“Please don’t do this.” She didn’t want to scream. His hand was down there in Louisiana and a shudder went through her body. He began to explore slowly with that hand. His mouth came down over hers, yawning and wet and full of booze residue. She didn’t know what it was but knew she would remember the smell of it all her life.
She didn’t hear any sound. She only felt the abrupt and violent shudder that went through her attacker. Then he went limp on her, all his weight against her the way she had dreamed a thousand times, a thousand touches, a thousand reaches in classrooms, at the kitchen table, even in church. And Banjo stood over the two of them with a baseball bat in his hand and the ugly echo of provoked flesh and bone still sounding in the room.
They walked out of the house, past the car with one rear door open and the back of the rear seat pushed away from the clips that had held it in place. He did not say a word, just kept moving her away from the house, and the hatred and the seething and the mechanics of revenge fully operational in him.
That night, high on the hill, after he had entered her at her request, after she had argued with him for hours and moved his hands on her body and touched him as he had never been touched, they made plans to leave town. They’d go to a cousin of hers more than two hundred miles away. They’d never come back. They’d be together forever.
Later, Banjo thought long and hard down in his dark retreat, Aunt Stacy overhead telling company how much she liked her sex and what parts she liked the most. He thought about Eloise and then about a TV show on the wild dogs of Africa and how the runt of a litter had been given the hardest time of all and had finally walked away and died, the broad savanna flung out beyond the fallen body like space beyond a star. The image crushed him. The sadness of it all came over him with an extraordinary force, as whole episodes of his life came flooding back through the tight quarters of the old root cellar. And out of the clear blue sky came a vision of one of the old Minuteman missiles deployed across the north Central States, their huge silos extending like inverted skyscrapers down into all of Mother Earth, peckers screwing the old dame for all she was worth.
The clarity Eloise had seen in his eyes was in his head; he saw everything he wanted to see, needed to see, how all of it would come to pass. And on the Fourth of July to boot! In salute of everything grand and beautiful and majestic from sea to shining sea.
Remaining out of sight while any Jobleski was at home, he came back to the house on days only when it was empty, all of them at work or at school or practice for one team or another. He loosened the metal cover that had been placed over the old well in the back yard, the well Paulie had fallen into one day and would have drowned if Aleksa had not screamed the alarm. Making trip after trip, he lowered his special equipment and supplies into the well, cans and other containers of every odd description, all without covers, supporting everything by ropes from the flanged bar across the opening and just under the metal cover. Working assiduously, without help from any quarter, much as his life had been spent except for his mother and Aunt Stacy in the occasional breach, Banjo Jobleski primed the engines of revenge.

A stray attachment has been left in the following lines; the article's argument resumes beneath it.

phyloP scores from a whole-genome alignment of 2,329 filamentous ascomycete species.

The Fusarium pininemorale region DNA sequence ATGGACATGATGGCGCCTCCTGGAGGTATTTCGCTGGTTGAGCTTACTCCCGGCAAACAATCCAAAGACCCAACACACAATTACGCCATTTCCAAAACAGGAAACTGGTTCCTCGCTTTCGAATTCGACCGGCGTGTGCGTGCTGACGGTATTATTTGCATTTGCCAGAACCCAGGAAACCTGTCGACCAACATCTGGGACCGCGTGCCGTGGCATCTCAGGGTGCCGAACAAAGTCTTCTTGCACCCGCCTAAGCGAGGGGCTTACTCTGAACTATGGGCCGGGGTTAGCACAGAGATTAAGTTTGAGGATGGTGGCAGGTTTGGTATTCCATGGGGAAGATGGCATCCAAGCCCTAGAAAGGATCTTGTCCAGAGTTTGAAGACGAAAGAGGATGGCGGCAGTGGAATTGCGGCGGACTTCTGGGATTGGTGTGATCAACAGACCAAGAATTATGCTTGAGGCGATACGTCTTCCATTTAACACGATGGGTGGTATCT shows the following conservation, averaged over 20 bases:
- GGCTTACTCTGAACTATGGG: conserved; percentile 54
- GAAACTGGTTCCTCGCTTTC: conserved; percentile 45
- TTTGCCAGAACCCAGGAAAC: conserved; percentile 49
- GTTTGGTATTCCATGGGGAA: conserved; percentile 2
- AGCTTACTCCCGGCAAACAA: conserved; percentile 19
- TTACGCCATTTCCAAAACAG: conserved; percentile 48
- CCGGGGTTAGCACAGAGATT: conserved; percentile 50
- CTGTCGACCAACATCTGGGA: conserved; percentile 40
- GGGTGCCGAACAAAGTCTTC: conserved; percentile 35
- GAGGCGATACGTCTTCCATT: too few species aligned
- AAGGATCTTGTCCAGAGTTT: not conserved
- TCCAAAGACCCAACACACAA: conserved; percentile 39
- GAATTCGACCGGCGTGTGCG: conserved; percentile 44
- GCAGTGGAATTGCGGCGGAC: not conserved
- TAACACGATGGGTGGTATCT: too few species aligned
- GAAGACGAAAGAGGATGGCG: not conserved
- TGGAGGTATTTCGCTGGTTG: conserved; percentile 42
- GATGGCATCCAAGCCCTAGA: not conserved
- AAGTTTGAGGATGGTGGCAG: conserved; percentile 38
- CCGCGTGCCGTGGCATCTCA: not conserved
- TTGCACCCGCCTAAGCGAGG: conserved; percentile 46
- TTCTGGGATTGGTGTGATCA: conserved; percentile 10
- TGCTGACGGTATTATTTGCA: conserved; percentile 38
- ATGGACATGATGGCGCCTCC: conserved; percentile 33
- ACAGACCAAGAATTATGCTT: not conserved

They had all gone to the Vet’s grove for the Fourth of July picnic and beer blast, Joe the father, stalwart daughter Aleksa and sons Paulie, Andy, Mike and Stash, still wearing from a mysterious source the ugliest of bruises and swelling. He could have been hit by a car or lightning. Nobody knew and Stash wasn’t telling. Somehow, most everybody who had known the Jobleskis over the years realized that inexplicable causes and happenings could be attributed without failure to one Benjamin Arthur Norman Jobleski, shrimp, midget, pygmy, dwarf, Peckerless, Pea-Ball, Shit Poke, ad infinitum, though such attributes were not openly discussed near Jobleski muscle.
So, while the beer flowed and prowess was being heaved on the air and broad backs were being clapped and slapped and a hundred hands would be run up under a hundred skirts even before dusk fell, Banjo came out of the vast savanna he had retreated to and went about his work.
All the trophies, every last one of them, collected from the den and sundry bedrooms and out of closets and eventually from the cellar, like a rich vein had been found, were placed in the living room. Every bra and pair of underpants that Aleksa owned, except those that she was wearing at the picnic, were draped over and around the aggregate trophies, as if a window decorator had been employed. Next came from hidden places about the house every smashed instrument from which he had once extracted music, the clutter of ruin, the remnants made by Jobleski boots, the denial of dreams. Finally, deferring to age and for no other reason, the old man’s collection of anagrams and puzzles and acrostics and acronyms were placed across the front of the exhibit. Banjo looked down at odd papers